Fourth Generation District Heating, the prospects of Gothenburg: An investigation of the 4GDH concept and the motivations to implement it in Gothenburg

Examensarbete för masterexamen
Sustainable energy systems (MPSES), MSc
Eriksson, Markus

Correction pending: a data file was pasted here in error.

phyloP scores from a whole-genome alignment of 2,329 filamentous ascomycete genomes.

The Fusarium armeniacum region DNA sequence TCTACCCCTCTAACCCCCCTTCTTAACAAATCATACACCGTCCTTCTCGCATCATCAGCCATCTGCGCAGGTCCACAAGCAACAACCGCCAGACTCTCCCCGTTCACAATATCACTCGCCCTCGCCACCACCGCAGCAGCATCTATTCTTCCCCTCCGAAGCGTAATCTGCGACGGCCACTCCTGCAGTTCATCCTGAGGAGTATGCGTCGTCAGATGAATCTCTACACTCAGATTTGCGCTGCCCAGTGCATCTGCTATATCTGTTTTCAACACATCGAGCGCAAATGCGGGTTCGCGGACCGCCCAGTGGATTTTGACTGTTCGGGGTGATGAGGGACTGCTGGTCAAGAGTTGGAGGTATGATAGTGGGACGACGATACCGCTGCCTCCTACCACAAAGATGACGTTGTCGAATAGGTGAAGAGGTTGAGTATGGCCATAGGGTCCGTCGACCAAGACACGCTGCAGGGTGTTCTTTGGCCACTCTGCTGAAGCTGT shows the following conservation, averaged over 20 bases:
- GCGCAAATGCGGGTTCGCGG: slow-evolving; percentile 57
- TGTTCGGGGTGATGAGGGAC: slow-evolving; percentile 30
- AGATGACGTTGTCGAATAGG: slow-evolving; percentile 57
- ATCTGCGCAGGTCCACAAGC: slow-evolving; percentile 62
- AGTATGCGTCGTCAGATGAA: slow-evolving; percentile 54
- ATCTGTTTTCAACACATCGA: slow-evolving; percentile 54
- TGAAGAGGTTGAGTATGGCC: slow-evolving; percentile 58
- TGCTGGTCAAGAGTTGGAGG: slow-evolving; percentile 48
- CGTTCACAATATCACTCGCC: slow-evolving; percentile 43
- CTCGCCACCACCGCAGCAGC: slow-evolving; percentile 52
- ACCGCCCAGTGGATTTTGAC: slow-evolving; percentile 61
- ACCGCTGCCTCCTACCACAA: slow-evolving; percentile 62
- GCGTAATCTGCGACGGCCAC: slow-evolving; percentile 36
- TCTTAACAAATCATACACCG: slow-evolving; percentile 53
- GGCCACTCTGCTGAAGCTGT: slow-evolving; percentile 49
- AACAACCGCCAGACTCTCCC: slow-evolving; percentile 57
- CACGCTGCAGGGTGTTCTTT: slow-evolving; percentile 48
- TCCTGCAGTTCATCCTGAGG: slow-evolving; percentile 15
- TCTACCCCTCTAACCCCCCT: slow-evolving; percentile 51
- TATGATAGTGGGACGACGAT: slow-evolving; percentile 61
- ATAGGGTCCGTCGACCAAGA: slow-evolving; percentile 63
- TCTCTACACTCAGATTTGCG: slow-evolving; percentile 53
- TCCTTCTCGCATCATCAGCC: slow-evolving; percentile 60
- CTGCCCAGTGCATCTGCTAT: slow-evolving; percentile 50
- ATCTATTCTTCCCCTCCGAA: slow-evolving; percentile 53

Fourth Generation District Heating (4GDH) enables the District Heating (DH) system to be an integrated part of a future sustainable energy system and has the potential to make new markets accessible where current DH technology is not a viable option. The combination of smaller heating demands from low-energy buildings and more renewable energy sources beingutilized in the energy system requires current DH systems to evolve. Previous generations has been identified by higher supply and return temperatures, compared to the suggested temperature levels of the fourth generation of (50/20) ◦C. One aim with 4GDH is to secure the role of DH in a future sustainable energy system. Cost and resource efficient heat production and distribution is essential to remain competitive as a DH company. Lower temperatures could enable reduced heat losses from the distribution system along with improved performance of several production technologies, namely in low-grade heat utilization. This thesis investigates the 4GDH concept in a literature study followed by the impact of reducing the temperature levels in the DH system of Gothenburg. An estimationofthepotentialoperatingcostsavingsofthepresentsystemispreformed through a simulation study by calculating the annual variable operating cost for decreasing system temperature levels. The starting point is a system temperature of (90/45)◦C, close to the annual average system temperature in Gothenburg 2017 of (90/43)◦C. The supply and return temperature are reduced simultaneously by steps of 1 ◦C to (75/30)◦C. At present temperature levels the saving potential is found to be about 2.3 SEK/MWh and decreases linearly towards 1.7 SEK/MWh at (75/30)◦C. The saving potential throughout the year is found to correlate with the outside temperature, being negligible off heating season. No claim is made that this represents the exact savings potential for the DH system of Gothenburg, however the general trend and the saving potential diversified throughout the year are of greater interest, supporting further analysis of the value in transitioning towards 4GDH in Gothenburg. Technologies supporting the lower DH temperatures includes larger heat transferring surfaces in substations and internal heating systems along with individual substations (one per apartment). A third distribution pipe is also introduced, dedicated to recirculating supply water in times of low demand, thus enabling lower return temperatures. The third pipe is found to potentially increase the total distribution losses whilst mainly reducing the return temperature summertime when the operating cost of DH is low and the saving potential is small. Using the results acquired earlier, the operating cost savings related to introducing a third pipe (not considering the investment or impact on distribution losses) for a contemporary case and a future case (with a high penetration of low-energy buildings) is found to be 0.5 % and 8 % respectively. The impact of reduced temperature differences in terms of flows and distribution losses for varying system temperatures is also investigated. A trade of in distributionlosses,consideringheatlossesandpump-work,whentransitioningtowardslower temperatures and implicitly smaller temperature differences is found. In Gothenburg, along with similar mature DH systems, a smooth transition between present DH system design and 4GDH could be enabled by maintaining a high temperature in well established parts of the DH systems, whereas individual subsystems with strategic locations and well suited customers can incorporate at least parts of the 4GDH concept. In addition, this partial approach can lead to better utilization of present distribution systems and provide aid in congested parts of the system.
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